updated 7/9/2007 4:34:01 PM ET 2007-07-09T20:34:01

The presidential contest is assumed to be a cash cow for early voting states. If so, it probably will produce skim milk at best.

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The fluid nature of the 2008 campaign, with candidates scattered across a larger field of competition, is making for an unpredictable balance sheet for towns where hotels and pizza shops fill up for a political event while police overtime budgets stretch thin providing security.

The contenders are certainly spending millions - somewhere.

Yet their strategies shift with the winds, taking big dollars with them and leaving nothing certain except that things will get busy near the day of decision.

The Iowa Republican Party, for one, probably took a multimillion-dollar hit when two of the three top GOP candidates, Arizona Sen. John McCain and Rudy Giuliani, decided to sit out an August straw poll that is a prime source of cash to help the party pay for the caucuses. Giuliani's campaign estimated it would have cost its operations $3 million to compete.

Federal figures show that 10 Democratic candidates spent $4.5 million on Iowa businesses and staff in the last primary. That is a fraction of the benefits estimated by boosters who liberally interpret the value of indirect spending. Advertising, a huge expense for the candidates in every competitive state, often is produced far away.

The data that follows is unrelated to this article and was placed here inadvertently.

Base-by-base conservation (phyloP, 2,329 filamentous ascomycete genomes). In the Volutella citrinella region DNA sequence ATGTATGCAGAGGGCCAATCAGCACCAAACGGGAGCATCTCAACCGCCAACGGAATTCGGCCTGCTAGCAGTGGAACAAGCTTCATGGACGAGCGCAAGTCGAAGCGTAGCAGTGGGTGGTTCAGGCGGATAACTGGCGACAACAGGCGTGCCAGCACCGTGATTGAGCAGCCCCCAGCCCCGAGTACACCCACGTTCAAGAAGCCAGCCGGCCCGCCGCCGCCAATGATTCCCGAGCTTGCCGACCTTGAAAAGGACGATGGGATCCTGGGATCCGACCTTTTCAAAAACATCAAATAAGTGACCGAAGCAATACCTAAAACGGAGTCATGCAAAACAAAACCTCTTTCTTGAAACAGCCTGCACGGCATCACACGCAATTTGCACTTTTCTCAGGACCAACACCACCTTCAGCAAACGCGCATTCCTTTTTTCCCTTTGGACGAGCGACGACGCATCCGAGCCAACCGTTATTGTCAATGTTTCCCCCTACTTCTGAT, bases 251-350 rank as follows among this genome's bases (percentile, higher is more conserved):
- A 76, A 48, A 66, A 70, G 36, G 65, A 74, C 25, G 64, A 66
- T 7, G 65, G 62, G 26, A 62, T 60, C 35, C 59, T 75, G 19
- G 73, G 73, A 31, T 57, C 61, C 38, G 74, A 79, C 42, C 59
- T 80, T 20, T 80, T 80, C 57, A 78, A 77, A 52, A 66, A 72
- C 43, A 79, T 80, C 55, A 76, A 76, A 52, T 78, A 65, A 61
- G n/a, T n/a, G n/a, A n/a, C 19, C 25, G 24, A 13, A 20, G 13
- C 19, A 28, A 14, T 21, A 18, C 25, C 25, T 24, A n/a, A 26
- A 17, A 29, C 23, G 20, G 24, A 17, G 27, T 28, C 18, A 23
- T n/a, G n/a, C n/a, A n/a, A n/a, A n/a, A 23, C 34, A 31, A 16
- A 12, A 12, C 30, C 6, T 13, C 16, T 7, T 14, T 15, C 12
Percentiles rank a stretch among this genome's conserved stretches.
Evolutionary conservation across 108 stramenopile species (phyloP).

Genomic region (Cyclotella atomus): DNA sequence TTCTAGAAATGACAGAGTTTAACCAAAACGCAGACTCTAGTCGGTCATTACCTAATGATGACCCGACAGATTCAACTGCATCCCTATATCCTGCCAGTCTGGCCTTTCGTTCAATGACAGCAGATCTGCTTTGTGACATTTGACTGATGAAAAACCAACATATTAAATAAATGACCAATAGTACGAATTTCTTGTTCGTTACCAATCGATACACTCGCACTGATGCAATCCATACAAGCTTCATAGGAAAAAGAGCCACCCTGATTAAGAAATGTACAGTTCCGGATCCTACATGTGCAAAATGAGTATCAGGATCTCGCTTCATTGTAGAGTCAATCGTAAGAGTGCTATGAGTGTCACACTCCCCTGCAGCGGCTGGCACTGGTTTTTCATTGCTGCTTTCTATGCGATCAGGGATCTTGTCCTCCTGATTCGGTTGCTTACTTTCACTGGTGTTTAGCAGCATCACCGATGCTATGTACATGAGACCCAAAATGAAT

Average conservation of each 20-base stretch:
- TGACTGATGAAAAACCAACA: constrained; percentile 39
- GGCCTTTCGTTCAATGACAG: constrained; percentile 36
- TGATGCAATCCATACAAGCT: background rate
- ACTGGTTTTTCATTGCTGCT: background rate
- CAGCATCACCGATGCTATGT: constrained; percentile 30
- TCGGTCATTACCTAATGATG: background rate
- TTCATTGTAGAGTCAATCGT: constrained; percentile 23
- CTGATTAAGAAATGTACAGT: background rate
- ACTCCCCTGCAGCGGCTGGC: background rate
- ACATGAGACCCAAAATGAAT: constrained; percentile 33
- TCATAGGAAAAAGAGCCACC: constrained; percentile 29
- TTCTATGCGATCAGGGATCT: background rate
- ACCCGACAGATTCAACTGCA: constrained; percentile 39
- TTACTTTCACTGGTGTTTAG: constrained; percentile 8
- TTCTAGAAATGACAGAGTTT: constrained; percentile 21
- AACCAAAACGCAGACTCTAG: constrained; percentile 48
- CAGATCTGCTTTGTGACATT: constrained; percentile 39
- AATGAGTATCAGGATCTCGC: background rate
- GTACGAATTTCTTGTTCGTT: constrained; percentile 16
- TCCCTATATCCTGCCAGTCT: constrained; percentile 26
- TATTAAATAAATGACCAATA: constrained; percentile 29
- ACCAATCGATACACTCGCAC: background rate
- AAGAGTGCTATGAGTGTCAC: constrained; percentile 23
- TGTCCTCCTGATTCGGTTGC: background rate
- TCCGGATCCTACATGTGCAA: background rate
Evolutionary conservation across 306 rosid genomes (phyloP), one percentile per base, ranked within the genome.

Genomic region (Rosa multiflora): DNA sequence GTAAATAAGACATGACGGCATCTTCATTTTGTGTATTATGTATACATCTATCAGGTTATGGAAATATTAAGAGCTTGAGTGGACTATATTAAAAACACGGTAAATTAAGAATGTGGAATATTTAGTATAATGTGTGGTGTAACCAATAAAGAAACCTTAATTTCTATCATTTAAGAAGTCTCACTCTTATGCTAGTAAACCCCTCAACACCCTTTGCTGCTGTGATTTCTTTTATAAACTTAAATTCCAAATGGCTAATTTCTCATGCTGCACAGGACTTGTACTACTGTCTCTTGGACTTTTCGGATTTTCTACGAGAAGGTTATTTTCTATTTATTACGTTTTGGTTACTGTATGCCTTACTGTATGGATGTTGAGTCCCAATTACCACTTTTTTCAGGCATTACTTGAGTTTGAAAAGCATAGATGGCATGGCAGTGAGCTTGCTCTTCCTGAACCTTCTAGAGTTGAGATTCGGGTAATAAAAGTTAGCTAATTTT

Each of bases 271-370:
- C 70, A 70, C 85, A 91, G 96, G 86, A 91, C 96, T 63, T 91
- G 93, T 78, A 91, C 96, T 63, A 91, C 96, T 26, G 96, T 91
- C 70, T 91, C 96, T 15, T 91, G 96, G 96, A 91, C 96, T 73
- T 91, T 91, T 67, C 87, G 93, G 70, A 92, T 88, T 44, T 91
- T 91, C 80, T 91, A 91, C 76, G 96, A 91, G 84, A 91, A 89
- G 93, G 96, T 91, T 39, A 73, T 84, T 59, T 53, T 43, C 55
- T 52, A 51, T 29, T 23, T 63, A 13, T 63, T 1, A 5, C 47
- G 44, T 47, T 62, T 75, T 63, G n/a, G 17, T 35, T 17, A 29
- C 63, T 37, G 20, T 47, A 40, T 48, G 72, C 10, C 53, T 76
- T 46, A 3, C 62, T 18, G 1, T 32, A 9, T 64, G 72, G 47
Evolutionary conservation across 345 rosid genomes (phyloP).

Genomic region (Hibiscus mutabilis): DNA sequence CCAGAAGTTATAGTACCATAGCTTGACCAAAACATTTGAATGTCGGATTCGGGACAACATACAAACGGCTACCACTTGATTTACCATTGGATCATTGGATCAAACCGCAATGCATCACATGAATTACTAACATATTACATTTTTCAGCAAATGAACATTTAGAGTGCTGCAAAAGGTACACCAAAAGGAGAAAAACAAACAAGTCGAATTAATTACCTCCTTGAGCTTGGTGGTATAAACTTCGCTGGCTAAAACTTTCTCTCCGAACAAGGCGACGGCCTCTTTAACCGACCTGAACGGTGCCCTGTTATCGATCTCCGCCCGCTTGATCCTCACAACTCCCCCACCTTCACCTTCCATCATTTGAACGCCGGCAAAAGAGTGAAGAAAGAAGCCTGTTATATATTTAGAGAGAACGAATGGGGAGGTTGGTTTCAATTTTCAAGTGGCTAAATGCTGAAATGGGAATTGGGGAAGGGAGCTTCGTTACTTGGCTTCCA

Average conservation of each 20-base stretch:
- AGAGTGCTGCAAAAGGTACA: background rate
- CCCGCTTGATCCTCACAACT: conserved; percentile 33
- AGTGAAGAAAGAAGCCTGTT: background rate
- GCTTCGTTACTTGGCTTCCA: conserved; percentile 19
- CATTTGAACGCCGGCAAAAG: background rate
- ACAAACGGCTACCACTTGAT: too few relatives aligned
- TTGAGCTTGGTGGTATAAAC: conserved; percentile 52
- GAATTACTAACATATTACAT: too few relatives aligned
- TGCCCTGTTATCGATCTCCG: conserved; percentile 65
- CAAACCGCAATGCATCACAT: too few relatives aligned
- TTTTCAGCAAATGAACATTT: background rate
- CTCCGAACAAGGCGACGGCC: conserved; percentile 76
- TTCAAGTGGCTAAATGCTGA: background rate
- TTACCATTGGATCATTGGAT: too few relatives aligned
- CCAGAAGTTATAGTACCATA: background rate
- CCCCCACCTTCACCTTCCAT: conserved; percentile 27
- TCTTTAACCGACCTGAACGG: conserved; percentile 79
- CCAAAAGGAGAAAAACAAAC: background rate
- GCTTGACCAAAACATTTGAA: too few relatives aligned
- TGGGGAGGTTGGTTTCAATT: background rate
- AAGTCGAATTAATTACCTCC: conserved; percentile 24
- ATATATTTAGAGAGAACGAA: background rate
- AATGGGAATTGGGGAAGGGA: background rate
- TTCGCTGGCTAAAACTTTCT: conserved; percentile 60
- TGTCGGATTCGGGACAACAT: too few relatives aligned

Presidential debate or NCAA Final Four
The economic benefits are illusive in South Carolina. The state is taking over operation of the primary voting from the parties, at a cost to taxpayers of $2.2 million, not including security for the candidates.

Columbia Mayor Bob Coble estimated the GOP debate last month generated $4 million locally, half the economic impact of a home college football game at the University of South Carolina.

"We had people spending a lot of money on hotels, food, catering," Coble said. "Every candidate has a party."

Restaurant owners like these events.

"It brings people that have big wallets and even bigger egos and they can fill up a bar quickly," said Mike Evans, general manager at Liberty Tap Room & Grill.

Such windfalls tend to be here today, gone tomorrow.

College of Charleston economist Frank Hefner, looking back at the 2000 GOP debate held on campus, said little long-term benefit came of it and far less than if the school's basketball team made it into the NCAA's Final Four.

A political gathering is "not even like a sports event or cultural event because there's not much infrastructure that's built around it that stays there," he said.

Candidates starting earlier in New Hampshire
New Hampshire, like Iowa and South Carolina, has been a hive of early activity, bringing an obvious boost to the hospitality industry and more, especially when a debate comes to town.

The leading candidates rented New Hampshire office space in early spring, several months sooner than in the last campaign, and hotels say business from the campaign is strong. So far, candidates have been in New Hampshire as often as in the past, and starting earlier.